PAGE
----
File photo


Cape Town - Two Vietnamese men, arrested in 2010 for the biggest single haul of illegal rhino horns in the Western Cape, had their case struck from the roll this week after the government was unable to supply court interpreters.

The accused, Xuan Binh Dang, 25, and Huong Giang Chu, 32, were released from Pollsmoor Prison on Monday after being in custody for 30 months.

The men have made several court appearances since their arrest in November 2010 at a routine police roadblock outside Beaufort West. The pair had been travelling on a bus bound for Cape Town. When police searched their luggage they allegedly found 12 full rhino horns – one so big it had to be cut in half to fit in the suitcase.

On Monday Victor Knoop of the Department of Justice and Constitutional Development, which is in charge of court interpreters, told the Khayelitsha Regional Court that the department had encountered problems in securing two Vietnamese interpreters. The one was not registered on the department’s supplier base, which meant he could not be paid, while the other’s tax certificate was not in order, which meant he could not be registered on the supply data base.

In addition, the computers had been offline since April 1, which meant they could not issue any purchasing orders.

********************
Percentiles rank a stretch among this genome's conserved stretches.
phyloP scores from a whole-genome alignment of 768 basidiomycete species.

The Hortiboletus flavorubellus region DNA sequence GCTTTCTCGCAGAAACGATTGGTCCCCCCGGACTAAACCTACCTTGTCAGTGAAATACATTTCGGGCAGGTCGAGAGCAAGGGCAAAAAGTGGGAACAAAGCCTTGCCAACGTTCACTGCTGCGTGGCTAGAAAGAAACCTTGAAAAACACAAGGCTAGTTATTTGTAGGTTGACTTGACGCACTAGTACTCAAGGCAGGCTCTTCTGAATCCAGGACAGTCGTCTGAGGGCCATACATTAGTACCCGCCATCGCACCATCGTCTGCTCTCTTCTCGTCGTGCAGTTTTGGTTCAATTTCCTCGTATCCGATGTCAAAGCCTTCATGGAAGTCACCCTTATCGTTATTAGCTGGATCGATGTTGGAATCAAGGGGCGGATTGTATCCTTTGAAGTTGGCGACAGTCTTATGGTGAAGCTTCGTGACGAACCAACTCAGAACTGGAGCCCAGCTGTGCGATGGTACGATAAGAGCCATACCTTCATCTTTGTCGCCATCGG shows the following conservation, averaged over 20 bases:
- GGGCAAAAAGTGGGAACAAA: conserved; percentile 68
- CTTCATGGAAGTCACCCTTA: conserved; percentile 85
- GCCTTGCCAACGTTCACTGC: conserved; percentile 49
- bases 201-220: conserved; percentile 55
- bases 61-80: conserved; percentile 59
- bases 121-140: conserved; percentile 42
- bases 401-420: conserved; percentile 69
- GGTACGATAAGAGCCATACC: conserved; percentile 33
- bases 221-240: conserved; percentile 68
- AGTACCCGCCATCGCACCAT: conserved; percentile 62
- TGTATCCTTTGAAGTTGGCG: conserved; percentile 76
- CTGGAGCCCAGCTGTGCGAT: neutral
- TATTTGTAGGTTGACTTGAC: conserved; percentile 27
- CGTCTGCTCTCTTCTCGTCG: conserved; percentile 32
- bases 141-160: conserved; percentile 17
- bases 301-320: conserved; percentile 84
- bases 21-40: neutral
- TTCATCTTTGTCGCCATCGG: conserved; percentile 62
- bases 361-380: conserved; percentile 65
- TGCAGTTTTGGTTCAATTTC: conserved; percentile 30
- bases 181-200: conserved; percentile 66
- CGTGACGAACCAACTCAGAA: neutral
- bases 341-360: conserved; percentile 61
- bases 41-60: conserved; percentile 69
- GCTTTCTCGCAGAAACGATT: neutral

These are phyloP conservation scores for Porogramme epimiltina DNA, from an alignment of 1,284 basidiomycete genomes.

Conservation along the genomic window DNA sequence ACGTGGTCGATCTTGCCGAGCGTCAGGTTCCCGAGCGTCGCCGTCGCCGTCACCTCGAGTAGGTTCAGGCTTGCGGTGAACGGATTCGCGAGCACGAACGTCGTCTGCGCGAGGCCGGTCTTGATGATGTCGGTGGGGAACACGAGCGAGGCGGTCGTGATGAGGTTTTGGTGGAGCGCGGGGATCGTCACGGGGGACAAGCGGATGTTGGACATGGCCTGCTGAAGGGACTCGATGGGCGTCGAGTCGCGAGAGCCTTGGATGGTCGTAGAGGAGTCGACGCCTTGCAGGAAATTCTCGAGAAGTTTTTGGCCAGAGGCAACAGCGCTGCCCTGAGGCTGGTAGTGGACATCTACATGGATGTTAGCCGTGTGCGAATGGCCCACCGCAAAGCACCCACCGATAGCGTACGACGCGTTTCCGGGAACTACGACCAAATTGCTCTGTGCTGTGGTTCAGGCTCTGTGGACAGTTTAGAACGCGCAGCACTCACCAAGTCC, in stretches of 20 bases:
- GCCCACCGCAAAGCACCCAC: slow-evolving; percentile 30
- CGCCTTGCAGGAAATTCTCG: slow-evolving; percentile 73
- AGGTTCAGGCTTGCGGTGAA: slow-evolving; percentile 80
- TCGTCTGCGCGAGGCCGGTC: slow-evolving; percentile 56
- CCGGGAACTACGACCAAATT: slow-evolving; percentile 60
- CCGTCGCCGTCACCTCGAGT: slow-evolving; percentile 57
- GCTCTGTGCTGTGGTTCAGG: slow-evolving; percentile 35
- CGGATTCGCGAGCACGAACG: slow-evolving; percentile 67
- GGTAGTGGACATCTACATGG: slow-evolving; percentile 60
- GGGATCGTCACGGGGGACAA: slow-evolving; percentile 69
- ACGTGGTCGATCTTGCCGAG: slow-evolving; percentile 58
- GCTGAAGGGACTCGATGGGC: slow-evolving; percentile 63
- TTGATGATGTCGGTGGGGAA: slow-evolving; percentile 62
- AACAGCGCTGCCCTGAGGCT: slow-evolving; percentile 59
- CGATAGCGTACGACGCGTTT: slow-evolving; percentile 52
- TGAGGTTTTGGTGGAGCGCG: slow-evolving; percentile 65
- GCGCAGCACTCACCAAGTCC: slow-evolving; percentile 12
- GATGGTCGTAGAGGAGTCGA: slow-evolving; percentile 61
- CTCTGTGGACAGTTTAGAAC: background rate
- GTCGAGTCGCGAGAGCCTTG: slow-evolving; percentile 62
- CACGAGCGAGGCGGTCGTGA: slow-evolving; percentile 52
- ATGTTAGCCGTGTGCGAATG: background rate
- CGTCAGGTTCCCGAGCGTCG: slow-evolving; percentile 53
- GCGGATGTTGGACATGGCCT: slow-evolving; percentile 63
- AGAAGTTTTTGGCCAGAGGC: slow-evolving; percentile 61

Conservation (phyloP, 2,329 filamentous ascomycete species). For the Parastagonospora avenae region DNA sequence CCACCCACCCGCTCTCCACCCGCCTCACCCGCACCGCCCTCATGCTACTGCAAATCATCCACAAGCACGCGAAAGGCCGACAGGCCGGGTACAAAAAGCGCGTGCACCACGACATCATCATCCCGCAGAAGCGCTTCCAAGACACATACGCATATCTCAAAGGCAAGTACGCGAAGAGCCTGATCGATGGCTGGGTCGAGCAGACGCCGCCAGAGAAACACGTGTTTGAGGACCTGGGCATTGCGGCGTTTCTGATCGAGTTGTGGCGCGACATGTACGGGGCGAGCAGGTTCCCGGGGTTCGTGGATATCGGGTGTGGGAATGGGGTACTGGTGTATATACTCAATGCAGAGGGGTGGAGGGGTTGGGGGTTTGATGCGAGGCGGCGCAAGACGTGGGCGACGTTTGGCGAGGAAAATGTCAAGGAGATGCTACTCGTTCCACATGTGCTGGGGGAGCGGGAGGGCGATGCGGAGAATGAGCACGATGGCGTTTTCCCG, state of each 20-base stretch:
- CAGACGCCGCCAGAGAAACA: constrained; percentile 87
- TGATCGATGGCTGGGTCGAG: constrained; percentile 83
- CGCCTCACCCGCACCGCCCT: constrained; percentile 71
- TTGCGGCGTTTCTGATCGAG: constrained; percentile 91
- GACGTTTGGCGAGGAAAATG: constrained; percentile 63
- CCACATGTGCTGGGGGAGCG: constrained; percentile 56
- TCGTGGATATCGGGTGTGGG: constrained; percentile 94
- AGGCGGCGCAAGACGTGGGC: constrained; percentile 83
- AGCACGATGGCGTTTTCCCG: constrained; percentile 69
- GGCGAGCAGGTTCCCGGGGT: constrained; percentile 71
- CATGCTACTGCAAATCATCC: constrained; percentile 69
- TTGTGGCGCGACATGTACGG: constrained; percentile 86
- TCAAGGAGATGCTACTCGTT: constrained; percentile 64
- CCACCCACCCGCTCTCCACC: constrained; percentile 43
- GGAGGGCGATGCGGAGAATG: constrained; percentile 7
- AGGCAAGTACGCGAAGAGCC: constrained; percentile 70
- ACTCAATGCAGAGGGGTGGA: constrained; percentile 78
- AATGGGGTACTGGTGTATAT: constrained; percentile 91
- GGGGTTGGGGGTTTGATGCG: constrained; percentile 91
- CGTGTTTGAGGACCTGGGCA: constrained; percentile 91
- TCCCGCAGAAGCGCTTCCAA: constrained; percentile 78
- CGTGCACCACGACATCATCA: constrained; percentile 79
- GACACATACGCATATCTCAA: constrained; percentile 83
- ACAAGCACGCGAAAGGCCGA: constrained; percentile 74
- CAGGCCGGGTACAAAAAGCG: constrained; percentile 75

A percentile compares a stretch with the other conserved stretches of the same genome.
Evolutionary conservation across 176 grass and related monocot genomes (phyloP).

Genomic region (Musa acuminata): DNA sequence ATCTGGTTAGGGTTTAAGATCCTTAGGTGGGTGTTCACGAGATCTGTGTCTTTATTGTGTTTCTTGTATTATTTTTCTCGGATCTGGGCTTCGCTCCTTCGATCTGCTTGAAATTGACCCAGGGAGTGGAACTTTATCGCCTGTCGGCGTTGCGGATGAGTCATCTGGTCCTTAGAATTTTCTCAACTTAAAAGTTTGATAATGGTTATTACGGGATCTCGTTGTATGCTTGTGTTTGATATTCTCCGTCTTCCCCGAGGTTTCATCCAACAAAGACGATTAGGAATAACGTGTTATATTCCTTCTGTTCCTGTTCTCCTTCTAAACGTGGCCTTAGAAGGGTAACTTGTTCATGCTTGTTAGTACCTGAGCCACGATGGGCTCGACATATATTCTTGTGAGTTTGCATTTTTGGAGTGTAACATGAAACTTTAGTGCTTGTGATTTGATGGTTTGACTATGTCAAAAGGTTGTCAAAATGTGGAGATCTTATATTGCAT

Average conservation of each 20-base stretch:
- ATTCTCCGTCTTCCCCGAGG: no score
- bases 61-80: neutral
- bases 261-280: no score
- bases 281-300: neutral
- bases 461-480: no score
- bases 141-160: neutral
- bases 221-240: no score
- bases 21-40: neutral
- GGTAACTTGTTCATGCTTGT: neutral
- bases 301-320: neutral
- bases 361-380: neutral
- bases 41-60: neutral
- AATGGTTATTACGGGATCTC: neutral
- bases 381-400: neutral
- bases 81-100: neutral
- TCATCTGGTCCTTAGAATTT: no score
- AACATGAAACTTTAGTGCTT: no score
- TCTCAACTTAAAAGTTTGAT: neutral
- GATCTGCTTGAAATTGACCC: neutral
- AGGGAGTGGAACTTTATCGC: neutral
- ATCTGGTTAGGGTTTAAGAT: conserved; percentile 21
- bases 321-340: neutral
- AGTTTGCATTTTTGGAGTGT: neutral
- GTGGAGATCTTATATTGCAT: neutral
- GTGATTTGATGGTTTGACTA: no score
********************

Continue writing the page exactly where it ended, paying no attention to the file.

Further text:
The court struck the matter from the roll and the men were released after two-and-a-half years of awaiting trial in jail. They had not yet been asked to plead.

Asked to comment, Paul Gildenhuys, who heads CapeNature’s biodiversity crime unit, said: “In the light of the current rhino poaching rate, it is very disappointing that this case was withdrawn… The court made it very clear that it was a problem of the Department of Justice and Constitutional Development, and not a problem of the National Prosecuting Authority.

“This was the biggest case of illegal rhino horn in the province when they were arrested, and remains the biggest case so far,” Gildenhuys said.

Had the men been convicted, they could have faced a R100 000 fine or 10 years in jail, or both, and another fine of up to three times the commercial value of the horns, which amounts to R7.8 million.

Gildenhuys said rhino poaching syndicates used the Western Cape roads, transport, airports and harbours to move the horns out of the country. The main market was Asia.

The Department of Justice and Constitutional Development was asked to comment but the Cape Times had not received a reply at the time of going to press.

Since the beginning of the year, 21 rhino have been killed in North West, 19 in KwaZulu-Natal, 19 in Limpopo and 13 in Mpumalanga.

The department said 41 alleged poachers had been arrested in the Kruger National Park since January. In the past week, three were arrested in Kruger after killing a black rhino. One died in hospital after being wounded in a shoot-out with rangers. The horns and a .458 hunting rifle with a silencer, ammunition and poaching related equipment were confiscated. - Cape Times